Cinnamon Teal by Julie Zickefoose

Cinnamon Teal

Look for

Males in alternate plumage are unmistakable, with a gorgeous, bright rusty plumage over most of their bodies, and deep red eyes. Females can be quite difficult to separate from blue-winged teal, but are usually less cleanly marked, and with a much warmer brown tone overall. Males have a pale blue underwing. Females have a dull blue underwing. Both sexes have a relatively long, heavy, and darkly colored bill.

Find it

Spring through fall, cinnamon teals can be found in the Western half of the United States—primarily in mountainous regions and along the Great Basin—and the coastal regions and marshes of Mexico.

Cinnamon teal breed from southwestern Canada, along the Pacific coast of the United States, and east to the edge of the Great Plains. They spend winter in the Southwest, primarily from northern California to South Texas. But it is also a fairly frequent stray across the eastern United States.


Cinnamon teal are omnivores. Their diet consists of aquatic vegetation and insects, seeds, snails, and zooplankton.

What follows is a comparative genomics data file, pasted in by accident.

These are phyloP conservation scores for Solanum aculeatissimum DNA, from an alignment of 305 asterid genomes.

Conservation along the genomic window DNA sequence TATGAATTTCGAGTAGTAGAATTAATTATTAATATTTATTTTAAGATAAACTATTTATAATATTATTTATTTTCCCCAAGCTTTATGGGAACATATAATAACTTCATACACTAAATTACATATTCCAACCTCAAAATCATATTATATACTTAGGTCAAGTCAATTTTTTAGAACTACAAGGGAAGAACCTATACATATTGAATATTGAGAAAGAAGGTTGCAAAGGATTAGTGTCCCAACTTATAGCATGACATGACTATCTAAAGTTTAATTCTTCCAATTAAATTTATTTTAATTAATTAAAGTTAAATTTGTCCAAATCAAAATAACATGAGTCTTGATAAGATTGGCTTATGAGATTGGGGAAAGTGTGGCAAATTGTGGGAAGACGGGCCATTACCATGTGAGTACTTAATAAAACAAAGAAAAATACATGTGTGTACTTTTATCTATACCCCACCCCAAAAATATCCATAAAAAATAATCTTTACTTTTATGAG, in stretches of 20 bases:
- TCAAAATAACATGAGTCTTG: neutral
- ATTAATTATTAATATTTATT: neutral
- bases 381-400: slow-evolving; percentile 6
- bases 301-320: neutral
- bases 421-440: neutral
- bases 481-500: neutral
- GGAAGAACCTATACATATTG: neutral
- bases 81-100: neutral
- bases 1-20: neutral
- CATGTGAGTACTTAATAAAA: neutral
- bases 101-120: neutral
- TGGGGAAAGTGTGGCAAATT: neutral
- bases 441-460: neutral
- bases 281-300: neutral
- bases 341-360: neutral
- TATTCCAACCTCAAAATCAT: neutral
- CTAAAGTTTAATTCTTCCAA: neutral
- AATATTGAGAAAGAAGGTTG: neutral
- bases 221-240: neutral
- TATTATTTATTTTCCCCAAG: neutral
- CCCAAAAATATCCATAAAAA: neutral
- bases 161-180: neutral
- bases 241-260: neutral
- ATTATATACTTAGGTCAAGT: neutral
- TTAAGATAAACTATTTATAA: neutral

Nesting Behavior

Females construct nests of the dry stems of rushes, bulrushes, saltgrass, and grasses. Females alone incubate the eggs. They add dark brown or black down to the nest. Eggs are off-white to buffy.


Cinnamon teals eat by dabbling in shallow water. Sometimes cinnamon teals will follow each other and dabble together for food. The leader of the line stirs up water in the front, making it easier for those in the back to find food.

Listen for

Cinnamon teals are relatively quiet and do not vocalize often. The female voice is coarse, high, less nasal than the green-winged teal. Males in display give a dry, chattering or rattling gredek, gredek.

Listen to a Cinnamon Teal:

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